Target Retirement Funds Pros And Cons

One of my shortcomings here at Frugal Dad is that I do not provide much investing advice, and when I do, it is fairly generic and focuses more on providing broad strategies rather than specific recommendations. I intentionally avoid the subject of in-depth investment advice for two reasons.  One, I confess to not being that smart on all the various investment types, and there are others out there with stronger backgrounds on the subject.  And two, I like to keep things simple.

Target Retirement Funds

Following that theme of keeping things simple, I have been able to assemble a very modest portfolio of well-diversified mutual funds in my 401(k) account and a Roth IRA. For the Roth IRA, I decided to give target retirement funds a try. Target retirement funds are basically a collection of mutual funds offered by brokerages to provide the right allocation mix based on your anticipated retirement date.  If I was working with short time horizon of say five years, I would select something like a 2015 targeted retirement fund which would be comprised of mostly conservative investments.

Since I have a few years (decades) to go to reach retirement, I selected a 2040 target retirement mutual fund. Who knows, I might not be ready to retire in 32 years, but when I am five to ten years out I want to slowly move towards a more conservative allocation to avoid losing all I’ve worked to save the 25 years prior.  Ideally, I would like for this to happen automatically, without requiring me to log in and make transactions to move funds to conservative investments, rebalance my portfolio, and manually change allocation percentages for new investments.  Target funds are designed to handle all of those chores for you. However, they are not a totally “hands free” investment strategy.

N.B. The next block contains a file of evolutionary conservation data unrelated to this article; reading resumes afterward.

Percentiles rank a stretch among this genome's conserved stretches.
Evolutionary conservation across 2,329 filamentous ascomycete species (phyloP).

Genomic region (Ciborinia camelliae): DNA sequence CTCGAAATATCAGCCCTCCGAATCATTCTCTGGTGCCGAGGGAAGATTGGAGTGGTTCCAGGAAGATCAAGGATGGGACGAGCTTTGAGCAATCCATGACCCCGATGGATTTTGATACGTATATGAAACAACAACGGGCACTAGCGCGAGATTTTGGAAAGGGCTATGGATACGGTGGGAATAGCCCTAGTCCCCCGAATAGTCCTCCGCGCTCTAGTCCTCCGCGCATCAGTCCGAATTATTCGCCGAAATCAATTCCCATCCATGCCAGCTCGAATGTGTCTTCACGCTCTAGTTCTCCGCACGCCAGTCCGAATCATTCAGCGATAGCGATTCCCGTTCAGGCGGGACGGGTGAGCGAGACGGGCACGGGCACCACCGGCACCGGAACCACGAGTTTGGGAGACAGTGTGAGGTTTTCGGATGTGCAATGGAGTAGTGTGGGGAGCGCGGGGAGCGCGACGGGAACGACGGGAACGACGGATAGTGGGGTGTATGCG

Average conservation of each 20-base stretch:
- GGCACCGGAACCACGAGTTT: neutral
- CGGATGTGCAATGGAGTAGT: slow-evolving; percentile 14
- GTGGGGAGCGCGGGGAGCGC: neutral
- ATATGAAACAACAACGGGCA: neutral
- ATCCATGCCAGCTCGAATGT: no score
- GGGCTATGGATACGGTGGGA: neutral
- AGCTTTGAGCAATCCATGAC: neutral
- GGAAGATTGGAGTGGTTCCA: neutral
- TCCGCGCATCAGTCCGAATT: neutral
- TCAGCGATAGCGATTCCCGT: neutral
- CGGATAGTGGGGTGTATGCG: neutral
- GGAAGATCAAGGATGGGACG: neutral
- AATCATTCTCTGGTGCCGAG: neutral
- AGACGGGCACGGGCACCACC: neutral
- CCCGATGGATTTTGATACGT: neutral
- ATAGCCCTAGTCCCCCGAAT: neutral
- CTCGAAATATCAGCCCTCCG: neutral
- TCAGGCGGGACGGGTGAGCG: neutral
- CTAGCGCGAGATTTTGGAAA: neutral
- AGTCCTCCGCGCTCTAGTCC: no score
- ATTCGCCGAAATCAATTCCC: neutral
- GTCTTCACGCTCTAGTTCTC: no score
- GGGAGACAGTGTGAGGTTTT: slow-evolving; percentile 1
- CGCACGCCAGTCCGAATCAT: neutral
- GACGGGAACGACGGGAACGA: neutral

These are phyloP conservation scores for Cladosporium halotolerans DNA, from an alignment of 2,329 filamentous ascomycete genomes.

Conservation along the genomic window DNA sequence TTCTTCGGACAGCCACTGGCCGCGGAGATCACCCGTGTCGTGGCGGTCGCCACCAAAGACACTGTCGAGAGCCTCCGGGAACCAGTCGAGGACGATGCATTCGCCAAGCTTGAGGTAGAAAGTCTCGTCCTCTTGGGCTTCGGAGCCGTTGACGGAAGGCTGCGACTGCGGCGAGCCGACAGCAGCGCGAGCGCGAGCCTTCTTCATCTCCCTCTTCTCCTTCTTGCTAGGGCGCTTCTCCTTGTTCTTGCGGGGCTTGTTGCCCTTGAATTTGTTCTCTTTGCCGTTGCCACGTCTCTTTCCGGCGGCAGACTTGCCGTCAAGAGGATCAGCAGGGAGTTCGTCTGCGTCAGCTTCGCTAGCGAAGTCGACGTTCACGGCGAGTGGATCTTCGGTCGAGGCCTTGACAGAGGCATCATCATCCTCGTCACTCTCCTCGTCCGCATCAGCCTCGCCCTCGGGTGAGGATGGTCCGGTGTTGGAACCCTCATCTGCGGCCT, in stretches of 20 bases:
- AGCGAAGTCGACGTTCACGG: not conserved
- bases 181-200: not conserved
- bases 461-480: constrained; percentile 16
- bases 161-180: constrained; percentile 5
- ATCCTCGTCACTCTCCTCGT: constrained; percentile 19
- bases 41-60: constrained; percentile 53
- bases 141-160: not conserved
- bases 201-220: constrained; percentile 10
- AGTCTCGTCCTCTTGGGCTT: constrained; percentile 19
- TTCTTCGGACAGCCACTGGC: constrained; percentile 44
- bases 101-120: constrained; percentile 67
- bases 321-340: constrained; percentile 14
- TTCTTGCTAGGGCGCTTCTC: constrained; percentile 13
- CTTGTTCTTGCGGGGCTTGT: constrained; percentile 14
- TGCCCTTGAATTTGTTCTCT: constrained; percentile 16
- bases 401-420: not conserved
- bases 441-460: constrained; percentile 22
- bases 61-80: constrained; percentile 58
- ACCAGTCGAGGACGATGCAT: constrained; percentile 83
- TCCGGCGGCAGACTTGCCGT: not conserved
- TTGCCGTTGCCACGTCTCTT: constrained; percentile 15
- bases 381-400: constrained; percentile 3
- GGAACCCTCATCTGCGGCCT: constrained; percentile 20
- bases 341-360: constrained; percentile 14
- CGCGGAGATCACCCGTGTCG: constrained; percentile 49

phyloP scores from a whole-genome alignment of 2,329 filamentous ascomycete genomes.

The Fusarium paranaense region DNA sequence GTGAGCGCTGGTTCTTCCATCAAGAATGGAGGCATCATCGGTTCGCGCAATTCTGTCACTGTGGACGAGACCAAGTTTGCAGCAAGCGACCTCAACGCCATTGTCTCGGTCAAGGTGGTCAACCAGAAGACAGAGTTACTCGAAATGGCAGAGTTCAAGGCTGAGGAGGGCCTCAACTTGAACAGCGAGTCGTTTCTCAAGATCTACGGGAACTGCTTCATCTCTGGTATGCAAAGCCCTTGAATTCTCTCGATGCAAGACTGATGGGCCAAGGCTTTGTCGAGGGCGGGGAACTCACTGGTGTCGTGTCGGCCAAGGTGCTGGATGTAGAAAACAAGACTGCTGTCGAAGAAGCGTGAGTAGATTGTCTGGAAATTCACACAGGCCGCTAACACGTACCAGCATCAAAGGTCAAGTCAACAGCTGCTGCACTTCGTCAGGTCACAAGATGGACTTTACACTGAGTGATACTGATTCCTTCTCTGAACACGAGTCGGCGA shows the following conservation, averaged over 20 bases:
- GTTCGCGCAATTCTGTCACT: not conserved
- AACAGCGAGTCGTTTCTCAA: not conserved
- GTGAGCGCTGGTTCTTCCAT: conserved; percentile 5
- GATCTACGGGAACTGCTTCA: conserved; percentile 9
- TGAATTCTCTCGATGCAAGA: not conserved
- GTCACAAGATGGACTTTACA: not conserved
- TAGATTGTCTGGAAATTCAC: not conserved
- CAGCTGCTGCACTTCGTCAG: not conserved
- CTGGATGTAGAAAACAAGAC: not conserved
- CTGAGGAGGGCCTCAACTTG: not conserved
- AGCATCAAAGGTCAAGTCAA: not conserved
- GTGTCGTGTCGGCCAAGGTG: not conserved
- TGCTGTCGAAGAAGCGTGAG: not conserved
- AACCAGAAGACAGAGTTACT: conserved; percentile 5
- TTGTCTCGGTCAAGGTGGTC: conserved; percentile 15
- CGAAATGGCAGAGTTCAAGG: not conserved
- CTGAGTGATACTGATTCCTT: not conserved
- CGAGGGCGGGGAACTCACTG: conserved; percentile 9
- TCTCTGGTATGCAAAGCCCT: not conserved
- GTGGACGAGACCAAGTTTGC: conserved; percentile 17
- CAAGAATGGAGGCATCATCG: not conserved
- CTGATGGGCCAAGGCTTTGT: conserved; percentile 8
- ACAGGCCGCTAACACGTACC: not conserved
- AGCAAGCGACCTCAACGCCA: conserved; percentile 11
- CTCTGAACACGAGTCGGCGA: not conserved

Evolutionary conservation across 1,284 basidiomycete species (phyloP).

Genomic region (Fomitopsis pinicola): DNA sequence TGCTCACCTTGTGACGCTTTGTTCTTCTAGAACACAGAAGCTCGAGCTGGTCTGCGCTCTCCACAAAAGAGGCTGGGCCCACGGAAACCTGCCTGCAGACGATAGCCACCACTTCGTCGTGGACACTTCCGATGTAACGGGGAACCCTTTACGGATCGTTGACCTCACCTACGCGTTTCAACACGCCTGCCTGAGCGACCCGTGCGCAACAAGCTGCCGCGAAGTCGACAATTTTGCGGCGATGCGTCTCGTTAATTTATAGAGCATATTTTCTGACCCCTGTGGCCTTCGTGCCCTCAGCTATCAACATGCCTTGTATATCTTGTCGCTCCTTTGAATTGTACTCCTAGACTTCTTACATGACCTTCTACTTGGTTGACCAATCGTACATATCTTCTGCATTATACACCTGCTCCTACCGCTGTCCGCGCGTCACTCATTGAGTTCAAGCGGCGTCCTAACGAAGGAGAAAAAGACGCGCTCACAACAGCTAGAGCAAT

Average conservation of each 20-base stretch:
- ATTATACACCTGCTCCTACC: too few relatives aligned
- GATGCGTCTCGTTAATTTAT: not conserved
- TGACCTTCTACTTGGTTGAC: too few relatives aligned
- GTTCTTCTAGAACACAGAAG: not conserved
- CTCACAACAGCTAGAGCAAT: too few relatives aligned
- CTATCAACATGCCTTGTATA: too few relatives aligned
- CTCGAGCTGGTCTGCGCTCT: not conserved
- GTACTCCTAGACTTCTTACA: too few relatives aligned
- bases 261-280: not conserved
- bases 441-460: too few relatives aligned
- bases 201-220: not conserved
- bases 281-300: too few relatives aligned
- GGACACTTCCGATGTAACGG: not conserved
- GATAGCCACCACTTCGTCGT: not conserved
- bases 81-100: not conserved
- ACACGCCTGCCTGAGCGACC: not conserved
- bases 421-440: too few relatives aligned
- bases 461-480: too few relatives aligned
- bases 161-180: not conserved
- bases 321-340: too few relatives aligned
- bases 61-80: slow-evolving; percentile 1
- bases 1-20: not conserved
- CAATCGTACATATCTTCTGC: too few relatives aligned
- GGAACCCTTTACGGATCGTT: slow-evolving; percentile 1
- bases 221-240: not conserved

Do your homework before investing in target retirement funds.  Some have fee ratios higher than that of individual funds. Targeted retirement funds have one other potential drawback: they may become more conservative than your risk tolerance is at the predetermined life stage you are in.  For instance, if I am nearing 60 years-old, but love my job, am in good overall health, and would like to work another ten years, I might like to extend a more aggressive mix of equities to maximize growth potential.  That is not possible with money locked away in a targeted retirement fund.

It is possible to invest in a well-diversified mix of low-cost mutual funds on your own, and manage them accordingly as you near retirement. However, it might make sense to make a targeted retirement fund part of that portfolio to further your diversification even more, and give you one less thing to micro-manage related to finances.

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